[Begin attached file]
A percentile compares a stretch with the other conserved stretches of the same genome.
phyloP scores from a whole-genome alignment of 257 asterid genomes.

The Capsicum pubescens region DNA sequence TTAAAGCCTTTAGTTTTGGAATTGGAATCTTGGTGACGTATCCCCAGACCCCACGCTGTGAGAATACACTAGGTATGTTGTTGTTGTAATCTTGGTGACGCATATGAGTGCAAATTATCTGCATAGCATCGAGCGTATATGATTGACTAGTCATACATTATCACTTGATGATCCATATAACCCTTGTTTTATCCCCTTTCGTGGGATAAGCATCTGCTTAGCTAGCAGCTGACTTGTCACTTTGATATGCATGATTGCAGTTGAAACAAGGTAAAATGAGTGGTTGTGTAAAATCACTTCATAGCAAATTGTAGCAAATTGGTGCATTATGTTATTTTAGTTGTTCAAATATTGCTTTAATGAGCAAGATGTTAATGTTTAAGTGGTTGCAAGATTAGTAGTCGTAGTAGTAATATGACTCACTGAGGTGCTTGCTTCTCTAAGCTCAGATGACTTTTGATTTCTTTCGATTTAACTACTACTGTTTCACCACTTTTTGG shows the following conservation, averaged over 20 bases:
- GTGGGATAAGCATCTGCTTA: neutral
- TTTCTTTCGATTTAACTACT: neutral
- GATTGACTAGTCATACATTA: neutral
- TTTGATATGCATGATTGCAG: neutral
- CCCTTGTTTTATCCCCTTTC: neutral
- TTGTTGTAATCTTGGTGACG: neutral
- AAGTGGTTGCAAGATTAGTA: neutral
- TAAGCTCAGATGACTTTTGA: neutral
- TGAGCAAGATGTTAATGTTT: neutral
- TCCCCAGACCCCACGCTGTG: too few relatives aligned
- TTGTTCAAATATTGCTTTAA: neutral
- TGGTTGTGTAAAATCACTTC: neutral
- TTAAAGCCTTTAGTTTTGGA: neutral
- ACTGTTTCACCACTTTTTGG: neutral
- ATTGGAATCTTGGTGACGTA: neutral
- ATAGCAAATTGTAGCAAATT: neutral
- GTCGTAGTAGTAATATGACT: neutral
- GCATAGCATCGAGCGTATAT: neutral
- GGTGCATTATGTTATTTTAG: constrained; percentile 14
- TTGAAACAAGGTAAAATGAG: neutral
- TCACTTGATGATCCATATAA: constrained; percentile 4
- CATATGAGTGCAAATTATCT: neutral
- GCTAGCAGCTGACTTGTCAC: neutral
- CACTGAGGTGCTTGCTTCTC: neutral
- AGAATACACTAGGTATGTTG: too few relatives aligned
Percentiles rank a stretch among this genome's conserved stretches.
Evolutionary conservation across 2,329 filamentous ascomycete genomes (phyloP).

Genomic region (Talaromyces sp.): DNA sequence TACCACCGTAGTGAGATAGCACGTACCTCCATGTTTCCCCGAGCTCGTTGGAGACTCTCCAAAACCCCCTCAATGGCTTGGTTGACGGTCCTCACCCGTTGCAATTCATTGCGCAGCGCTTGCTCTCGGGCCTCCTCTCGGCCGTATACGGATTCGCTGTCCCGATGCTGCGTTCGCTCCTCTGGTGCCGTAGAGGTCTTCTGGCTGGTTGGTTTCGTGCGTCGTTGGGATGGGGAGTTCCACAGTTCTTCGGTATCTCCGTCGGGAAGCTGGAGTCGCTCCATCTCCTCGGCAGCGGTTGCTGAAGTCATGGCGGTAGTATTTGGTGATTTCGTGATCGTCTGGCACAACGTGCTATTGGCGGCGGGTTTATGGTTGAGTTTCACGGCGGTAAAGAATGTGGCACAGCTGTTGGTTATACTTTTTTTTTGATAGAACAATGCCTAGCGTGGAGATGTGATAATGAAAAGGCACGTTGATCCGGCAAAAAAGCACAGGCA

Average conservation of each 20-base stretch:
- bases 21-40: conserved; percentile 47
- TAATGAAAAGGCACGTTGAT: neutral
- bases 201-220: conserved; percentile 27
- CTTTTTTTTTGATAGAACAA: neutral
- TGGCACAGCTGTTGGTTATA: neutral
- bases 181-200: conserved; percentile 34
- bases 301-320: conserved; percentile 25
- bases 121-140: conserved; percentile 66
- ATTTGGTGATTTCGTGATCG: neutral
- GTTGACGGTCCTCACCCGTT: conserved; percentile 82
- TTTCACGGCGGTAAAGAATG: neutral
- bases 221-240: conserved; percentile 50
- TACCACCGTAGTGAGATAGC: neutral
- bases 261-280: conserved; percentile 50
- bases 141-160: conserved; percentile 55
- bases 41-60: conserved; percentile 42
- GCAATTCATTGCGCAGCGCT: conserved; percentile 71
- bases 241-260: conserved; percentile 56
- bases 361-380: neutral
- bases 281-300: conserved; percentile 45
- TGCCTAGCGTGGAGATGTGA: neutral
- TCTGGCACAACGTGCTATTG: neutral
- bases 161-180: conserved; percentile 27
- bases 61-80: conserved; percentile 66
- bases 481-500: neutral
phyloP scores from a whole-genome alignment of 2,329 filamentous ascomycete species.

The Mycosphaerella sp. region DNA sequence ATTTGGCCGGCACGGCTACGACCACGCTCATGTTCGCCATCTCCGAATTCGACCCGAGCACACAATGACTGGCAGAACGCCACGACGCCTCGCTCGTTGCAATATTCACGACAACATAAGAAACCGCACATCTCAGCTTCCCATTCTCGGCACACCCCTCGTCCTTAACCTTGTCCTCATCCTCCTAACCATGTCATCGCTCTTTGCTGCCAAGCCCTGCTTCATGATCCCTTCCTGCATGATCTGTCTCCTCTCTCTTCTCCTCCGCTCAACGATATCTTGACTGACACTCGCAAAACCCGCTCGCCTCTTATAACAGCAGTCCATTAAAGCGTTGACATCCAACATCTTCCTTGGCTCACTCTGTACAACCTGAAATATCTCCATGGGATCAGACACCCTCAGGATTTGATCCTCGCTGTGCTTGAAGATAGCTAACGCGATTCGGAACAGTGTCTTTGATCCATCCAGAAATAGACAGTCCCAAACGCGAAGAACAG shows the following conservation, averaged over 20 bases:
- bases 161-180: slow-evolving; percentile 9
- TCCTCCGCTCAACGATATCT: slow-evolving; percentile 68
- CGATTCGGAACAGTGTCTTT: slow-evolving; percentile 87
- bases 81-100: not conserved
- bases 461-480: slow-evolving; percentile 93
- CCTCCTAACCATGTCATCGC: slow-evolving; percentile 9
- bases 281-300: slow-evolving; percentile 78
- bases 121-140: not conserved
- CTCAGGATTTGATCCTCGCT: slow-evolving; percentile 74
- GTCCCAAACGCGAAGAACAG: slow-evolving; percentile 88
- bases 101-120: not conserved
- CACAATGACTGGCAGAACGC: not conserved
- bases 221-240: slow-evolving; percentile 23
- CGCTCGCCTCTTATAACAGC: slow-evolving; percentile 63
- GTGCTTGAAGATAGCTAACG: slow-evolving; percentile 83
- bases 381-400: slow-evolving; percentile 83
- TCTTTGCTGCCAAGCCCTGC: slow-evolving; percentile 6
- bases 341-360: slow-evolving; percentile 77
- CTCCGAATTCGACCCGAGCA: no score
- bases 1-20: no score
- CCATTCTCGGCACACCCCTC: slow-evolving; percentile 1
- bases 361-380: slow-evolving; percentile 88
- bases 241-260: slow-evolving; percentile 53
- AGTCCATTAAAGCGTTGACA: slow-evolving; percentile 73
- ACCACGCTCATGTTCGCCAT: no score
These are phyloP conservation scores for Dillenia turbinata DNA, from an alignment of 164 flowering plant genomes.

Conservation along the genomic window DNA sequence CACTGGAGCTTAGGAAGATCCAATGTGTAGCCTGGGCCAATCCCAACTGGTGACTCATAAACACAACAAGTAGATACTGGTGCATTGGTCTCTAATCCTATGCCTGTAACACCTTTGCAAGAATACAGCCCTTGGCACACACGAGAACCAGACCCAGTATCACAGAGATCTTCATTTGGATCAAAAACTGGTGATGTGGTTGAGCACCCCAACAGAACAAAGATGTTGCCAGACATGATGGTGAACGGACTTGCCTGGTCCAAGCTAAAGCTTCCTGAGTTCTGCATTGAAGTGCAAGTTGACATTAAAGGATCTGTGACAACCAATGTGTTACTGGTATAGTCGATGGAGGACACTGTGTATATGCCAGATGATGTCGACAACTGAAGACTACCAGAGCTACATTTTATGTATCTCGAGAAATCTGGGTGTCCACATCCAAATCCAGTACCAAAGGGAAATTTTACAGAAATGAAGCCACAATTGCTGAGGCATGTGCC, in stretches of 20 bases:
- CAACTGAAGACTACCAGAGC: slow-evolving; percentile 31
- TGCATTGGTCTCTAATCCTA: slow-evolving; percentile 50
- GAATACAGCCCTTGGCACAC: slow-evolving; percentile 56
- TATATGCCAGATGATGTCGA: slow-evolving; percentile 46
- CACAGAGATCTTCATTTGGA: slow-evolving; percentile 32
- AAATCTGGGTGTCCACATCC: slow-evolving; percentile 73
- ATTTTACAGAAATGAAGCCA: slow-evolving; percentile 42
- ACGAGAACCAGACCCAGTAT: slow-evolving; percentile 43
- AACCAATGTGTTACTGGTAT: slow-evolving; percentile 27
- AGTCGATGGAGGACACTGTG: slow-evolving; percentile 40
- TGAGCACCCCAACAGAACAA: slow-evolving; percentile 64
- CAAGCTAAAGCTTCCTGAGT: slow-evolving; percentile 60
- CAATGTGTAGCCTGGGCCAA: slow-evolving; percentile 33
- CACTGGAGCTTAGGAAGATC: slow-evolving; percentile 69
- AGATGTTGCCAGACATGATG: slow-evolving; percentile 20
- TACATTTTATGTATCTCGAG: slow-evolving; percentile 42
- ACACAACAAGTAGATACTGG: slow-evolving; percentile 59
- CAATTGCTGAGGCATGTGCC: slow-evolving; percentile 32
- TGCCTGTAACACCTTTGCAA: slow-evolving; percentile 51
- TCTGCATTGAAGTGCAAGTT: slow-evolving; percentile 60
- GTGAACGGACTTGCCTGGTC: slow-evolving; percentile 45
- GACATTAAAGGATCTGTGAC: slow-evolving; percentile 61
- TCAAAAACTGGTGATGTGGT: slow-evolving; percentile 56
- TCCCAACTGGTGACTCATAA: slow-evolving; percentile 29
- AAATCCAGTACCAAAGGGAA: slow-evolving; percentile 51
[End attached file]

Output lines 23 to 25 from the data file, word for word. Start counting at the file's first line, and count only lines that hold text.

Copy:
- TTGAAACAAGGTAAAATGAG: neutral
- TCACTTGATGATCCATATAA: constrained; percentile 4
- CATATGAGTGCAAATTATCT: neutral